- We meet with you and your student several times to understand your student's personal interests and strengths
- We discuss your student's disability and the types of support available at the college level.
- We evaluate his or her academic profile.
- We build a timeline for the entire college process, including time for school visits, test dates, and application deadlines.
- We prepare a preliminary list of colleges for you and your student to research and/or visit.
- We coach you on what to look for and questions to ask during your visits.
- You and your student evaluate and visit the colleges on the list and provide positive and negative feedback on each.
- We refine your list, adding and subtracting schools based on your feedback.
- We monitor your progress to be sure you’ve completed visits in time to start the application process.
- At the end of this stage, you have a list of schools that fit your student's personal and academic profile.
2. Assist with the application process. While your student always completes his own applications and writes her responses, we help with the process.
- We go over the application requirements from each school with your student, including the common app.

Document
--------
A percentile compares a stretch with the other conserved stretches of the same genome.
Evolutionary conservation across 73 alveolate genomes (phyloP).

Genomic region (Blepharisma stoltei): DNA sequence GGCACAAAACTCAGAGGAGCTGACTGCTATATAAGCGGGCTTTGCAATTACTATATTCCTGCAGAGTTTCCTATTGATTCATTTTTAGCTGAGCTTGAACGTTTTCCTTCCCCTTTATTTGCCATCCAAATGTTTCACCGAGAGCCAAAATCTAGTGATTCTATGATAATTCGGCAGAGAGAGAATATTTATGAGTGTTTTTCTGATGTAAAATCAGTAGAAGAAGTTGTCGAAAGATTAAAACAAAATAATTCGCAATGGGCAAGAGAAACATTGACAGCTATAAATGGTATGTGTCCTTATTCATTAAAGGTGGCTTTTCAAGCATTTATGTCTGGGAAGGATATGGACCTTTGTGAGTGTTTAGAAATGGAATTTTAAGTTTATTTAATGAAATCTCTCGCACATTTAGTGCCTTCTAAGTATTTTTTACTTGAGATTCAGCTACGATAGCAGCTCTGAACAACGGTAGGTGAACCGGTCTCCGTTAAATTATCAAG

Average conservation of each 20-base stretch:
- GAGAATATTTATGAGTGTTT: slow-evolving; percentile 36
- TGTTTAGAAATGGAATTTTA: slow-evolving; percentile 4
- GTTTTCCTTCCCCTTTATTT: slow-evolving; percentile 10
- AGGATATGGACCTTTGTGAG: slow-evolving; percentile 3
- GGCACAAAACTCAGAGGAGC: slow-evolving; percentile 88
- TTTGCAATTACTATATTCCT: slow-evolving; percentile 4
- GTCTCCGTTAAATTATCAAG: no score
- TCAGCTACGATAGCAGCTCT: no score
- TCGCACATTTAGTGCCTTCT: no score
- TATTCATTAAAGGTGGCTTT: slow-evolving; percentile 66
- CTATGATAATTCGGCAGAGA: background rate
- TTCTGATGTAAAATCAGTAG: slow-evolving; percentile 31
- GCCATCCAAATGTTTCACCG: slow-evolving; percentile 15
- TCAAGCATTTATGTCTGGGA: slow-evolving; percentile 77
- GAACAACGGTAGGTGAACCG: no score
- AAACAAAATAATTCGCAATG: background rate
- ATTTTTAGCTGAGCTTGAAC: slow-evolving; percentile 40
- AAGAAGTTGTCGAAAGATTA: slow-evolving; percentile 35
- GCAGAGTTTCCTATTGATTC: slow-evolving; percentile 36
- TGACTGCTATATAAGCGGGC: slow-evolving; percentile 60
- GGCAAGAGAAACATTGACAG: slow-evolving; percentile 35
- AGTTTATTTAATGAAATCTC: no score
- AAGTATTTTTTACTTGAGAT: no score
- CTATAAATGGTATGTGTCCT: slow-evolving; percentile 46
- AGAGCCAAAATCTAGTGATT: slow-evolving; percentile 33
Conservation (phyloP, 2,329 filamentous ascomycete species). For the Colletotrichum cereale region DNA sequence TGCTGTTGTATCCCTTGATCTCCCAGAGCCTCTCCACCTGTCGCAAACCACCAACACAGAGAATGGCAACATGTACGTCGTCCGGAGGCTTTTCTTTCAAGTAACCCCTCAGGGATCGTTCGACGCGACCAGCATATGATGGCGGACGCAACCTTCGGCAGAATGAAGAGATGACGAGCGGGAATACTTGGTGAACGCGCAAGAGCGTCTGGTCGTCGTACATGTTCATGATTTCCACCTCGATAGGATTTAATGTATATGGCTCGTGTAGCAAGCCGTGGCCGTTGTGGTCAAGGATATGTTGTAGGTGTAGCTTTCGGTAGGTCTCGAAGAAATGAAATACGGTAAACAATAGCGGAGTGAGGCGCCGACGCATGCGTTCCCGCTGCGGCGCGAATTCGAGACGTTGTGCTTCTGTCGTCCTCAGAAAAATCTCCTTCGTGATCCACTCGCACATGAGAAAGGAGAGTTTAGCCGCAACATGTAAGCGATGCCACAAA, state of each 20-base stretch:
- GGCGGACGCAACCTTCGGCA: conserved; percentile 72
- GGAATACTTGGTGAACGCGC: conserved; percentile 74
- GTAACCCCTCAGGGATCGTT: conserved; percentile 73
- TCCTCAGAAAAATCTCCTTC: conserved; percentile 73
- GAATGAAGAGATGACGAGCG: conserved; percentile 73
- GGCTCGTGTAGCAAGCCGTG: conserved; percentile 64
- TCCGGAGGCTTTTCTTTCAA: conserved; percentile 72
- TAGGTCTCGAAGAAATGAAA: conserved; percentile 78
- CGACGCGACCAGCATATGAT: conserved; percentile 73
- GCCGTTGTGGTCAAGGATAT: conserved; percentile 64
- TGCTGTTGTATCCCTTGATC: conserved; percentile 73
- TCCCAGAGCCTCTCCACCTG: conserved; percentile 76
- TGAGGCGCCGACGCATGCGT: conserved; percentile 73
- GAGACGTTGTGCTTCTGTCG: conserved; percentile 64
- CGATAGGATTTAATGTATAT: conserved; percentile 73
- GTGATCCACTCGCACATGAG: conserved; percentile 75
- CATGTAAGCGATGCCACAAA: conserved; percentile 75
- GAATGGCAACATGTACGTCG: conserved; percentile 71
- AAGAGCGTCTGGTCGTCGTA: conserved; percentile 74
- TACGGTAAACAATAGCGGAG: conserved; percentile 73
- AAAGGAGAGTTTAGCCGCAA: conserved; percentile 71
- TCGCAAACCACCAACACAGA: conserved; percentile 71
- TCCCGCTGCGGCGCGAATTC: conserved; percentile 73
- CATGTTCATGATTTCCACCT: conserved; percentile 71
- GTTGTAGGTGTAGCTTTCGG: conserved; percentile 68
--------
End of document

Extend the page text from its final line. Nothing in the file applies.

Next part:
- We help your student strategize responses, particularly to the short answer questions and the personal statement (essay).
- We provide guidance as your student revises and completes their applications.
- We monitor their progress to be sure all deadlines are met, and we intervene if necessary.
- The result of this stage is a set of completed, submitted applications.
3. Financial aid and acceptance. Many times this is the most stressful part of the process, but it doesn’t need to be.
- We go over all forms of aid, including merit and need-based scholarships, loans, and other options.
- We coach you on completing the FAFSA, as well as finding and applying for scholarships.
- If you need advice on your own finances, we can refer you to financial planning professionals who specialize in financial aid.
- As you begin to receive acceptance letters, we help you evaluate your choices so that you can make your final decision.
4. Securing supports. College is very different from high school: unless your student is going to a college with a specific academic program to support their disability, the burden is on them to identify their disability, secure supports, and ensure those supports are provided. We'll work with you, your student, and their chosen college before their first semester to ensure they can access the supports they need.
5. First semester support. Many consultants’ services end once you select a school, but our job isn’t done until your child is settled and happy in the college of his/her choice. Statistics overwhelmingly confirm that students who are successful in their first semester are more likely to have a successful college career. For students with disabilities, the successful transition to a new set of supports is also critical. We’re there during that first semester to help in any way we can, from navigating the services available on campus to providing an experienced perspective on any concerns you or your child might have.
To Learn More
To learn more about working with a college consultant or about the college process, contact us, or click on the links below.